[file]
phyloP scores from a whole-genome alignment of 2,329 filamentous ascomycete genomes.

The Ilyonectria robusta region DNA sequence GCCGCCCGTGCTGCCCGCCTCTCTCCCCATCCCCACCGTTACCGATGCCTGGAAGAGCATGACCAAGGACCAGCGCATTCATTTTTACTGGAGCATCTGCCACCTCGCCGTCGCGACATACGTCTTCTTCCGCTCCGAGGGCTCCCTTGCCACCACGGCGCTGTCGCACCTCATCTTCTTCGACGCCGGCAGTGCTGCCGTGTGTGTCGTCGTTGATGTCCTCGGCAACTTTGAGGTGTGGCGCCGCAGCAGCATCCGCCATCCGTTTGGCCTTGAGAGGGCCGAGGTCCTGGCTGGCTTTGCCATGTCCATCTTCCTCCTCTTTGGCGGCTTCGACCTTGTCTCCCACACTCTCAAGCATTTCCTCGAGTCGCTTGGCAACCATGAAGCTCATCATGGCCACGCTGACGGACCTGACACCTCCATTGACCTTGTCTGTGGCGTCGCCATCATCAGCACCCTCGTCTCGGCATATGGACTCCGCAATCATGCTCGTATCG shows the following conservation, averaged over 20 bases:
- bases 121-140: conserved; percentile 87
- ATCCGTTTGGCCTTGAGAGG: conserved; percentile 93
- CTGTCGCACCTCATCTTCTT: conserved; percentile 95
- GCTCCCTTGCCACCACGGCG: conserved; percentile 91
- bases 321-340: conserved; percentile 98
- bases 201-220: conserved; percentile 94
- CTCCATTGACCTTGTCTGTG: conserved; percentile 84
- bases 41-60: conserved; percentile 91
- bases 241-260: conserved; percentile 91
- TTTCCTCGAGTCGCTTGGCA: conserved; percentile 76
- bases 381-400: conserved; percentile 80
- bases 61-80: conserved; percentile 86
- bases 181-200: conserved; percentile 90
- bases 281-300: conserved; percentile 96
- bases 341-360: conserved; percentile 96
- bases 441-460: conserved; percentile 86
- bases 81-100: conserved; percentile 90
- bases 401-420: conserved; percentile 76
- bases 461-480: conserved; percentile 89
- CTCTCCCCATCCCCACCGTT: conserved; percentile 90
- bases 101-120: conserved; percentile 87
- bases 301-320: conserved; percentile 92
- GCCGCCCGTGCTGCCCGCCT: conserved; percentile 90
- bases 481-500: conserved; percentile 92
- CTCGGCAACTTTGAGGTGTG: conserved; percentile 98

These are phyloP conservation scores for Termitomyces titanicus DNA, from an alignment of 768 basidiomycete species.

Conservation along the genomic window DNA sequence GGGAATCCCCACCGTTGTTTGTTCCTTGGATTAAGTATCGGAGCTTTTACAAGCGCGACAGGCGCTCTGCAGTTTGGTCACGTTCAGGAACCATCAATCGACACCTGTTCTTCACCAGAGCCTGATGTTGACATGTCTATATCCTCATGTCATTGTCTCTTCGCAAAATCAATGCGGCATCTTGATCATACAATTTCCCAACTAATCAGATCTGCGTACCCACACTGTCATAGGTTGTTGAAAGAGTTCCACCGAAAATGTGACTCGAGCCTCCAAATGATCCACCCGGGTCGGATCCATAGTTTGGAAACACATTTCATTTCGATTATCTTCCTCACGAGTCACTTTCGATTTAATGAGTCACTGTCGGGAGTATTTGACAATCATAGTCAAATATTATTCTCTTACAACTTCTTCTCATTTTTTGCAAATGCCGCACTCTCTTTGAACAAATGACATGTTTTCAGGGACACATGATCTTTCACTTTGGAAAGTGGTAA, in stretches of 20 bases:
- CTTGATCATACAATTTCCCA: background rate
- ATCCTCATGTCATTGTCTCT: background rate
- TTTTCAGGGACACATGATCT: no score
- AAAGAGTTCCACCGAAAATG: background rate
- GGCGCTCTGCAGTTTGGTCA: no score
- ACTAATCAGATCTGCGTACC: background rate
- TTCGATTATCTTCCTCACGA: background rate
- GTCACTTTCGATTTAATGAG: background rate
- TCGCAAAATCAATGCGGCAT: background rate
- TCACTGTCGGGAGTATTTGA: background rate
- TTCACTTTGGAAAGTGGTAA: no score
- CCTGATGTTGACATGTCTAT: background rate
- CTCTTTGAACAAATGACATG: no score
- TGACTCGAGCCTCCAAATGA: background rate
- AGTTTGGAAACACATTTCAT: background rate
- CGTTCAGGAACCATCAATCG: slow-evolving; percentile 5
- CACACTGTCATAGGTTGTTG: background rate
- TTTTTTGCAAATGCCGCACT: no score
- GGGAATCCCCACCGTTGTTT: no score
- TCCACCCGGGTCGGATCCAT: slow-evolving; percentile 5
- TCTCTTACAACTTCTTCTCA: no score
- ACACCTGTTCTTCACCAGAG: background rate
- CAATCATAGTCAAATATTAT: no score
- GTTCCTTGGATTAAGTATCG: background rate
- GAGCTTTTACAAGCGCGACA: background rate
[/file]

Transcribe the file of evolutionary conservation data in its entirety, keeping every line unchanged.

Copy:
phyloP scores from a whole-genome alignment of 2,329 filamentous ascomycete genomes.

The Ilyonectria robusta region DNA sequence GCCGCCCGTGCTGCCCGCCTCTCTCCCCATCCCCACCGTTACCGATGCCTGGAAGAGCATGACCAAGGACCAGCGCATTCATTTTTACTGGAGCATCTGCCACCTCGCCGTCGCGACATACGTCTTCTTCCGCTCCGAGGGCTCCCTTGCCACCACGGCGCTGTCGCACCTCATCTTCTTCGACGCCGGCAGTGCTGCCGTGTGTGTCGTCGTTGATGTCCTCGGCAACTTTGAGGTGTGGCGCCGCAGCAGCATCCGCCATCCGTTTGGCCTTGAGAGGGCCGAGGTCCTGGCTGGCTTTGCCATGTCCATCTTCCTCCTCTTTGGCGGCTTCGACCTTGTCTCCCACACTCTCAAGCATTTCCTCGAGTCGCTTGGCAACCATGAAGCTCATCATGGCCACGCTGACGGACCTGACACCTCCATTGACCTTGTCTGTGGCGTCGCCATCATCAGCACCCTCGTCTCGGCATATGGACTCCGCAATCATGCTCGTATCG shows the following conservation, averaged over 20 bases:
- bases 121-140: conserved; percentile 87
- ATCCGTTTGGCCTTGAGAGG: conserved; percentile 93
- CTGTCGCACCTCATCTTCTT: conserved; percentile 95
- GCTCCCTTGCCACCACGGCG: conserved; percentile 91
- bases 321-340: conserved; percentile 98
- bases 201-220: conserved; percentile 94
- CTCCATTGACCTTGTCTGTG: conserved; percentile 84
- bases 41-60: conserved; percentile 91
- bases 241-260: conserved; percentile 91
- TTTCCTCGAGTCGCTTGGCA: conserved; percentile 76
- bases 381-400: conserved; percentile 80
- bases 61-80: conserved; percentile 86
- bases 181-200: conserved; percentile 90
- bases 281-300: conserved; percentile 96
- bases 341-360: conserved; percentile 96
- bases 441-460: conserved; percentile 86
- bases 81-100: conserved; percentile 90
- bases 401-420: conserved; percentile 76
- bases 461-480: conserved; percentile 89
- CTCTCCCCATCCCCACCGTT: conserved; percentile 90
- bases 101-120: conserved; percentile 87
- bases 301-320: conserved; percentile 92
- GCCGCCCGTGCTGCCCGCCT: conserved; percentile 90
- bases 481-500: conserved; percentile 92
- CTCGGCAACTTTGAGGTGTG: conserved; percentile 98

These are phyloP conservation scores for Termitomyces titanicus DNA, from an alignment of 768 basidiomycete species.

Conservation along the genomic window DNA sequence GGGAATCCCCACCGTTGTTTGTTCCTTGGATTAAGTATCGGAGCTTTTACAAGCGCGACAGGCGCTCTGCAGTTTGGTCACGTTCAGGAACCATCAATCGACACCTGTTCTTCACCAGAGCCTGATGTTGACATGTCTATATCCTCATGTCATTGTCTCTTCGCAAAATCAATGCGGCATCTTGATCATACAATTTCCCAACTAATCAGATCTGCGTACCCACACTGTCATAGGTTGTTGAAAGAGTTCCACCGAAAATGTGACTCGAGCCTCCAAATGATCCACCCGGGTCGGATCCATAGTTTGGAAACACATTTCATTTCGATTATCTTCCTCACGAGTCACTTTCGATTTAATGAGTCACTGTCGGGAGTATTTGACAATCATAGTCAAATATTATTCTCTTACAACTTCTTCTCATTTTTTGCAAATGCCGCACTCTCTTTGAACAAATGACATGTTTTCAGGGACACATGATCTTTCACTTTGGAAAGTGGTAA, in stretches of 20 bases:
- CTTGATCATACAATTTCCCA: background rate
- ATCCTCATGTCATTGTCTCT: background rate
- TTTTCAGGGACACATGATCT: no score
- AAAGAGTTCCACCGAAAATG: background rate
- GGCGCTCTGCAGTTTGGTCA: no score
- ACTAATCAGATCTGCGTACC: background rate
- TTCGATTATCTTCCTCACGA: background rate
- GTCACTTTCGATTTAATGAG: background rate
- TCGCAAAATCAATGCGGCAT: background rate
- TCACTGTCGGGAGTATTTGA: background rate
- TTCACTTTGGAAAGTGGTAA: no score
- CCTGATGTTGACATGTCTAT: background rate
- CTCTTTGAACAAATGACATG: no score
- TGACTCGAGCCTCCAAATGA: background rate
- AGTTTGGAAACACATTTCAT: background rate
- CGTTCAGGAACCATCAATCG: slow-evolving; percentile 5
- CACACTGTCATAGGTTGTTG: background rate
- TTTTTTGCAAATGCCGCACT: no score
- GGGAATCCCCACCGTTGTTT: no score
- TCCACCCGGGTCGGATCCAT: slow-evolving; percentile 5
- TCTCTTACAACTTCTTCTCA: no score
- ACACCTGTTCTTCACCAGAG: background rate
- CAATCATAGTCAAATATTAT: no score
- GTTCCTTGGATTAAGTATCG: background rate
- GAGCTTTTACAAGCGCGACA: background rate